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You have been diagnosed with chronic kidney disease, which can result from problems such as infections, diabetes, high blood pressure, kidney stones, circulation problems, and reactions to medication. Having kidney disease means making many changes in your life. Learn as much as you can about it so that you can better adjust to these changes. It is important to remember that the main goal of treatment is to stop chronic kidney disease (CKD) from progressing to complete kidney failure. Treatments may vary based on the progression of CKD, so always follow your doctor's instructions in the care and management of your condition.
Here are some things you can do to help your condition.
Always discuss your diet with your physician before making any changes.
Salt.(sodium) in your diet
Based on your condition, you may be advised to eat 1500 milligrams or less of sodium daily.
Limit processed foods, such as:
Frozen dinners and pacakged meals
Canned fish and meats
Don't add salt to your food while cooking or prior to eating at the table.
Eat unprocessed foods to decrease the sodium, such as:
Fresh turkey and chicken
Fresh vegetables and fruits
Season foods with fresh herbs, garlic, onions, citrus, flavored vinegar, and sodium-free spice blends instead of salt when cooking.
Avoid the use of salt substitutes that are high in potassium. Ask your doctor or a registered dietitian about the use of an acceptable salt substitute(s) in your diet.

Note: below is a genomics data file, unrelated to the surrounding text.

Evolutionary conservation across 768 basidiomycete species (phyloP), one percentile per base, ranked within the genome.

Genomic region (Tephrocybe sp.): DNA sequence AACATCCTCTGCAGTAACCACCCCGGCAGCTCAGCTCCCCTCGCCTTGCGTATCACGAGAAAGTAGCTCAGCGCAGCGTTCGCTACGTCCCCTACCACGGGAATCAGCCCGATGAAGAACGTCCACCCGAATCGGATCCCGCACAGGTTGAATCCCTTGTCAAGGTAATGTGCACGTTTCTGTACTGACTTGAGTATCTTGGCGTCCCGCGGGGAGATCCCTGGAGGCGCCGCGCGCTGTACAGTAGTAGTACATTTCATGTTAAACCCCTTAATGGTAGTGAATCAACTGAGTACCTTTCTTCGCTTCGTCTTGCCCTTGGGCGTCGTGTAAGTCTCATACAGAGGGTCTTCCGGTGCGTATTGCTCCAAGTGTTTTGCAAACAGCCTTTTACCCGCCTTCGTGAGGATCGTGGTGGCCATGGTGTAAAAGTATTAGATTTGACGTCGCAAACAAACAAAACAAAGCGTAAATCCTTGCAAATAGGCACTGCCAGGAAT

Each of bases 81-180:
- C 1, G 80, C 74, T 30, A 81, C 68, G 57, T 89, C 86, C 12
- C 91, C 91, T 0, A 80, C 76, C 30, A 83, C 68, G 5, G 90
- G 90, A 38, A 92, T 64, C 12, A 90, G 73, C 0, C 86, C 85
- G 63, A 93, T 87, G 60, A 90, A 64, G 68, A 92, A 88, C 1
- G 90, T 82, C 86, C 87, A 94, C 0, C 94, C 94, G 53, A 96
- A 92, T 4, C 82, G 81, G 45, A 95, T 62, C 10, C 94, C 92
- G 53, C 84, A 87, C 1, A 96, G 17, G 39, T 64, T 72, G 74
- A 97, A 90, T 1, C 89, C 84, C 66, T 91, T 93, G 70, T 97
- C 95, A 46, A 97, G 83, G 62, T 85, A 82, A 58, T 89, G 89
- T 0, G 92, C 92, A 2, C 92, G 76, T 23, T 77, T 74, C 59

Avoiding drinking "softened" water due to the sodium content. Make sure to read the label on bottled water for sodium content.
Avoid over-the-counter medications that contain sodium bicarbonate or sodium carbonate. Read labels carefully.
Potassium in your diet
Based on your condition, you may be advised to eat less than 1500 milligrams to 2700 milligrams of potassium daily.
Always drain canned foods (vegetables, fruits, and meats) before serving.
Avoid whole-grain breads, wheat bran, and granolas.
Avoid milk, buttermilk, and yogurt.
Avoid nuts, seeds, peanut butter, dried beans, and peas.
Avoid fig cookies, chocolate, and molasses.
Avoid the use of salt substitutes that are high in potassium. Ask your doctor or a registered dietitian about the use of an acceptable salt subsitute(s) in your diet.
Protein in your diet
Based on your condition, your doctor will discuss the advantages and disadvantages of limiting protein in your diet.
Cut back on protein. Eat less meat, milk products, yogurt, eggs, and cheese.
Phosphorus in your diet
Avoid beer, cocoa, dark colas, ale, chocolate drinks, and canned ice teas.
Avoid cheese, milk, ice cream, pudding, and yogurt.
Avoid liver (beef, chicken), organ meats, oysters, crayfish and sardines.
Avoid beans (soy, kidney, black, garbanzo, and northern) peas (chick and split), bran cereals, buts and caramels.
Eat small, frequent meals that are high in fiber and calories.
Avoid wearing yourself out or becoming overly fatigued.
Get plenty of rest and increase the amount of sleep you get at night.
Move around and bend your legs to avoid getting blood clots when you rest for a long period of time.
Weigh yourself every day. Do this at the same time of day and in the same kind of clothes. Keep a record of your daily weights.
Take your medications exactly as directed.
Keep all medical appointments.
Take steps to control high blood pressure or diabetes. Talk to your doctor for advice.
Talk to your doctor about dialysis. You may benefit from this procedure.
Make a follow-up appointment as directed by our staff.
Call your doctor right away if you have any of the following:
Trouble eating or drinking
Weight loss of more than 2 pounds in 24 hours or more than 5 pounds in 7 days
Little or no urine output
Fever of 100.4°F or higher, or chills
Blood in your urine or stool
Bloody discharge from your nose, mouth, or ears
Severe headache or a seizure
Swelling of legs or ankles
Chest pain (call 911)